Our Story/Heidi Fanton

When an infant is a new addition to a family, adequate sleep for everyone in the household is a common issue of concern.

Student Heidi Fanton is helping Penn State researchers, including Doug Teti, head of the Department of Human Development and Family Studies, investigate sleep habits that will ultimately lead to recommendations for healthier sleep habits for infants and families.

Supported by a summer research grant from the College of Health and Human Development, Fanton worked to expand upon Teti’s Project SIESTA (Study of Infants’ Emergent Sleep TrAjectories) by looking closer at infant sleep arrangements and mothers’ overall functioning, which included coparenting experiences, maternal depressive symptoms, and mothers’ sleep quality.

“I really liked how Dr. Teti was doing so much research with infant sleep, which can affect so many other things like co-parenting, marital stress, and more,” Fanton said. “It’s interesting to see how so many things so early in life can affect so many other things later on.”

Specifically, Fanton examined families in the SIESTA sample when infants were one, three and six-months old.

Through video data, Fanton and Teti determined that mothers who appeared to cosleep with their infant by choice across the first six months were less likely to have positive co-parenting experiences, more likely to have negative co-parenting experiences, more likely to experience depressive symptoms, and more likely to have worse sleep quality compared to mothers who only roomshared to help a distressed infant sleep and mothers’ whose infants slept separately.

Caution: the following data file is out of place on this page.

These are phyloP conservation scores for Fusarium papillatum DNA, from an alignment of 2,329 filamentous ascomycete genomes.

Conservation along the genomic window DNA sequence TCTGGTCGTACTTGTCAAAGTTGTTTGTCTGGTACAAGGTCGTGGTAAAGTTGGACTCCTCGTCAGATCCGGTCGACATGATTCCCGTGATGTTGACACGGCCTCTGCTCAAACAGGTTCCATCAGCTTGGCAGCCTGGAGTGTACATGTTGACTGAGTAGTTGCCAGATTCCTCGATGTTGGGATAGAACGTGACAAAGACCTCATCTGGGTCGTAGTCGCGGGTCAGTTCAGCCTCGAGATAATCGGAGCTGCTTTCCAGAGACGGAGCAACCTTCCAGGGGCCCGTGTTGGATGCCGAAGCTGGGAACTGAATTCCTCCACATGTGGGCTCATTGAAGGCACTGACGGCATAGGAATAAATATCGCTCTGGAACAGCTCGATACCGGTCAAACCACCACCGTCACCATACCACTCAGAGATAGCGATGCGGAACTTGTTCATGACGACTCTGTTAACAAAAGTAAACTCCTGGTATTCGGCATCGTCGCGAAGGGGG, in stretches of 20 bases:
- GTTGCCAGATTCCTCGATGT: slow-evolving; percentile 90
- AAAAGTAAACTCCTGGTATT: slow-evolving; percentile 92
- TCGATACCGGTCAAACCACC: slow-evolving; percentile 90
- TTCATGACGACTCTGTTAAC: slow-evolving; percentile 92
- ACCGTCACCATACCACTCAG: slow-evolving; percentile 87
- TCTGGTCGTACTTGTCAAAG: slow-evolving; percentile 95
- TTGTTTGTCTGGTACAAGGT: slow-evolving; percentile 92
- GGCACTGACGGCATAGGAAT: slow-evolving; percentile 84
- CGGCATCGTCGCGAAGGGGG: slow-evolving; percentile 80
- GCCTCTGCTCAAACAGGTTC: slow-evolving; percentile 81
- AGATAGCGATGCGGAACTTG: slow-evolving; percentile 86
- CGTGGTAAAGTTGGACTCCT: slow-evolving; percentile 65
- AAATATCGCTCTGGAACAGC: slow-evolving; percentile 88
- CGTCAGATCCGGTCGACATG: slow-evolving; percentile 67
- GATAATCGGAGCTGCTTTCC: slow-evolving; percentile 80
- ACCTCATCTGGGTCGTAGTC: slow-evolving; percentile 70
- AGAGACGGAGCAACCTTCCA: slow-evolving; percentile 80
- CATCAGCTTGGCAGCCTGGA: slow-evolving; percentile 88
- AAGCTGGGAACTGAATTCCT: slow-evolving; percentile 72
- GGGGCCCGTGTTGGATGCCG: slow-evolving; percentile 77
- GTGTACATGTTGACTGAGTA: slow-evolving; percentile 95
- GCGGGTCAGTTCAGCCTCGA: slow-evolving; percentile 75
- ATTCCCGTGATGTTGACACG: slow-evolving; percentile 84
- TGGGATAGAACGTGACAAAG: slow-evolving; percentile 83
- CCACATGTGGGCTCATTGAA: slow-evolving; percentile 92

Fanton added, “The findings also contradict a lot of previous research. Many researchers say that co-sleeping is beneficial for infants and parents. My research, which used objective video data to identify infant sleep arrangements, says it’s not that simple. Persistent co-sleeping may not have any ill effects on infants, but on parents, and especially mothers, it was associated with poorer coparenting relationships, more depressive symptoms, and poorer sleep. It’s important to say, however, that my findings may be most applicable to cultures like the U.S., which does not support persistent cosleeping between parents and infants. It may not be as applicable in cultures where persistent cosleeping is supported”

Fanton appreciates her opportunity to conduct research as an undergraduate student at Penn State.

“It was a completely eye opening experience for me to be conducting research with a professor who has published and worked on as many projects as Dr. Teti has. Through the experience I learned that conducting research is really something that interests me,” Fanton said. “I learned a lot about how much sleep habits can effect a mother in so many different ways and I really want to continue working on my project and developing it further, and hopefully get a paper on this topic published.”

Beyond the research lab, Fanton has served on committees for the Penn State Dance Marathon, is a member of the National Student Speech Language Hearing Association, and is treasurer of the Penn State Twirling Club.

Majoring in communication sciences and disorders, Fanton plans to become a speech-language pathologist who works with elementary school students.